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Should Catholics be feeling the March Madness?

Posted on
Tuesday, March 21st, 2017

 

Should Catholics be feeling the March Madness? by Patrick Kelly

It is national tournament time in college basketball. And, once again, several men’s and women’s teams from Catholic and Jesuit universities are participating. Of course, not all the players who play sports at Catholic universities are Catholic. But a reasonable person could be excused for asking: Why are Catholic schools participating in big-time sports in the first place?

First, it is important to recognize that Catholics have been playing sports for many centuries. In the medieval period, laypeople regularly played sports on feast days—times of leisure and celebration that made up as much as one third of the calendar year—and on Sundays. The humanists of the Renaissance and early Jesuits were the first to educate primarily laypeople and included sports in their schools. When large numbers of Catholics started coming to the United States, they made sure that the schools they started included time and space for students to play sports as a matter of course. By the late 19th century, Catholics began to view sporting competitions between Catholic and public high schools and universities as a way to show that they were as strong, smart and capable as members of the dominant Protestant majority. And they were remarkably successful at this endeavor.

The emergence of a religious culture that so easily incorporated play and sports was made possible by several factors. These included the Christian understanding of the material world as good and of the human person as a unity of body and soul; the view that virtue was associated with moderation; and an understanding of faith and culture that tended toward the acceptance of non-Christian customs and cultural traditions that were good in themselves (or at least not objectionable on moral grounds). St. Paul himself had provided a biblical precedent for engagement with sports when he made use of experiences from athletics to explain the dynamics of the Christian life in his letters to Greeks in places like Corinth.

According to Catholic teaching about sports is that athletics should serve the human person in his or her integral development. In order to understand whether they are doing this or not, it is crucial to pay attention to the experiences of persons playing sports. Dynamics that have shaped the world we live in direct our attention away from such experiences, however. The Puritans associated godliness with one’s work or calling but tended to regard play and sports with suspicion. It is not by chance that Americans became more comfortable with sports in the course of the 20th century when they became profitable or related in a meaningful way with work and business. Our universities today tend to regard big-time sports as a means to an end as well. And the stakes are high. The National Collegiate Athletic Association is being paid $10.8 billion by CBS Sports and Turner for the right to broadcast the March Madness tournament from 2011 to 2024, and has recently signed an eight-year extension that will pay them $1.1 billion per year through 2032.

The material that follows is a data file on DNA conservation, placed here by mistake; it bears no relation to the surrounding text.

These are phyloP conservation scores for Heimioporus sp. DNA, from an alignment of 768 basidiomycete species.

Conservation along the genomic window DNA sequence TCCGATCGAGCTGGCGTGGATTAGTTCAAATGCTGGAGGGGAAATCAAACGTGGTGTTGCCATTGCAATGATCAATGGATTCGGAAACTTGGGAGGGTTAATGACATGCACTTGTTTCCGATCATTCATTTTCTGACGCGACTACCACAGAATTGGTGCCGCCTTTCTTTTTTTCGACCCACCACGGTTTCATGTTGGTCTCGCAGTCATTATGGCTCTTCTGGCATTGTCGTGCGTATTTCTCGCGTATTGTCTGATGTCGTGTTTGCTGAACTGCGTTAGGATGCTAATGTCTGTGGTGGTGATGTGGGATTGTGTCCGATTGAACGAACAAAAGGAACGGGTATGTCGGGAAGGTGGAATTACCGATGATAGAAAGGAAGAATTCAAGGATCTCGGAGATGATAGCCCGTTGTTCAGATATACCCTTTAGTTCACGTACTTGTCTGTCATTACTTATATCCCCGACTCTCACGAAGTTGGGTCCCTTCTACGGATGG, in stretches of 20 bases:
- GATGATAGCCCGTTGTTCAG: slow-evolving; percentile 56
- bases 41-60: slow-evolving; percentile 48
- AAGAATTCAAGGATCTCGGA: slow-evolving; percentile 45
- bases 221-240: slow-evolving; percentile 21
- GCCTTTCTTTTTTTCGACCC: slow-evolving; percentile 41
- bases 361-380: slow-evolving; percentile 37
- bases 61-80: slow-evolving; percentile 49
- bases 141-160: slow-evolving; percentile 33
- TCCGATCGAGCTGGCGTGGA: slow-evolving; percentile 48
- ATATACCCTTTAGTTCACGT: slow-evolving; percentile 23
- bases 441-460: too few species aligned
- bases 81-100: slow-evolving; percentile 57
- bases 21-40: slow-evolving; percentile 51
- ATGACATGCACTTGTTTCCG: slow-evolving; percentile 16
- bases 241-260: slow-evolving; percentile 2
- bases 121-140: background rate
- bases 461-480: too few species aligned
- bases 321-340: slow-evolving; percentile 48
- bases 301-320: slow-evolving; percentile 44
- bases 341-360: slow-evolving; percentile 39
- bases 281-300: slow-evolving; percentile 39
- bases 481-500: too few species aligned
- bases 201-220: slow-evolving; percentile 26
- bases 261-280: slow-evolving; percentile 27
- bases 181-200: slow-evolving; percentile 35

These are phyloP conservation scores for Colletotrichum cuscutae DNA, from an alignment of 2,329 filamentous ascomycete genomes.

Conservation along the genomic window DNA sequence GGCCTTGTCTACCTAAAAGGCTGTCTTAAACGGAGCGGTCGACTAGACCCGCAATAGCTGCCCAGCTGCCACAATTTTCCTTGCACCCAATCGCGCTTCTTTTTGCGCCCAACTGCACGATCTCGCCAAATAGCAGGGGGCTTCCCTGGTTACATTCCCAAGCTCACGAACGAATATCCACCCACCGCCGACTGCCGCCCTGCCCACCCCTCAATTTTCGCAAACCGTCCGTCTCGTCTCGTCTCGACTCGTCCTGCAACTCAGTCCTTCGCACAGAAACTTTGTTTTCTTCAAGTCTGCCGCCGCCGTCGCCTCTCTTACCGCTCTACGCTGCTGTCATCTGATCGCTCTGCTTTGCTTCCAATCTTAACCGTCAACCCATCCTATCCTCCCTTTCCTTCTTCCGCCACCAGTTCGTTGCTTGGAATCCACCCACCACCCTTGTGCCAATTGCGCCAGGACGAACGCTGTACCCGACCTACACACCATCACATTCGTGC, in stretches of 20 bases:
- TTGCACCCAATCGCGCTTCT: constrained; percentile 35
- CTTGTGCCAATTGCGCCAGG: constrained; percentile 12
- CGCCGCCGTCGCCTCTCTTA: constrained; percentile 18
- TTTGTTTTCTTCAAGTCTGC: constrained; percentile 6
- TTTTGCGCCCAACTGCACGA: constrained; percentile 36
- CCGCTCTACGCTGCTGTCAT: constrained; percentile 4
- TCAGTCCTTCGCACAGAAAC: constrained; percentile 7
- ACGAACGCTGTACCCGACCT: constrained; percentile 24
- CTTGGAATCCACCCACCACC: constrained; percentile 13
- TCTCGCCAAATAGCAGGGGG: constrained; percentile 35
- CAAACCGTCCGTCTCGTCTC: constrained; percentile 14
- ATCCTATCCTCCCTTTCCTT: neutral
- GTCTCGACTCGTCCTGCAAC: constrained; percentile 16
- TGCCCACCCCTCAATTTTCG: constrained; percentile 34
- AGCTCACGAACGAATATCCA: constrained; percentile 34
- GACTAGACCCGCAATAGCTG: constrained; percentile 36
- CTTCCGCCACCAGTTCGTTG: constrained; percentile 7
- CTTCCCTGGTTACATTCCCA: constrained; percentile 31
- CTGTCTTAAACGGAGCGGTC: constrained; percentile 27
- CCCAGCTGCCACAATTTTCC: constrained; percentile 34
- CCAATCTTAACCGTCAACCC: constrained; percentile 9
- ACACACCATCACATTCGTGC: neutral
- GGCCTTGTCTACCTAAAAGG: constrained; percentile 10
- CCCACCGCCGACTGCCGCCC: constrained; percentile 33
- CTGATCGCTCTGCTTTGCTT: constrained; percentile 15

In addition, a Cartesian mind-body dualism continues to shape how universities approach athletics. Within a dualistic perspective, bodily activities such as sport are not considered to be related to meaning-making for our students or expected to provide them with insight into their lives. This is why we typically do not ask most university students to think about their embodied experiences in sport in the classroom.

From a Catholic perspective, theological reflection about sport at any level needs to start with the experiences of the participants, because this is the only way we will know if sport is serving their integral development or not. Such reflection will also help us to begin to get an understanding of the internal goods associated with sport and to think about the ways these can be related to education. The problem with not paying attention to the experiences of players is that money and prestige become the driving forces, which dictate the choices of athletic departments at too many Division I universities in the United States. It is important to remember that St. Paul, who opened the door to Christian engagement with sports, also wrote that the “love of money is the root of all evil.”

 
 

 

 

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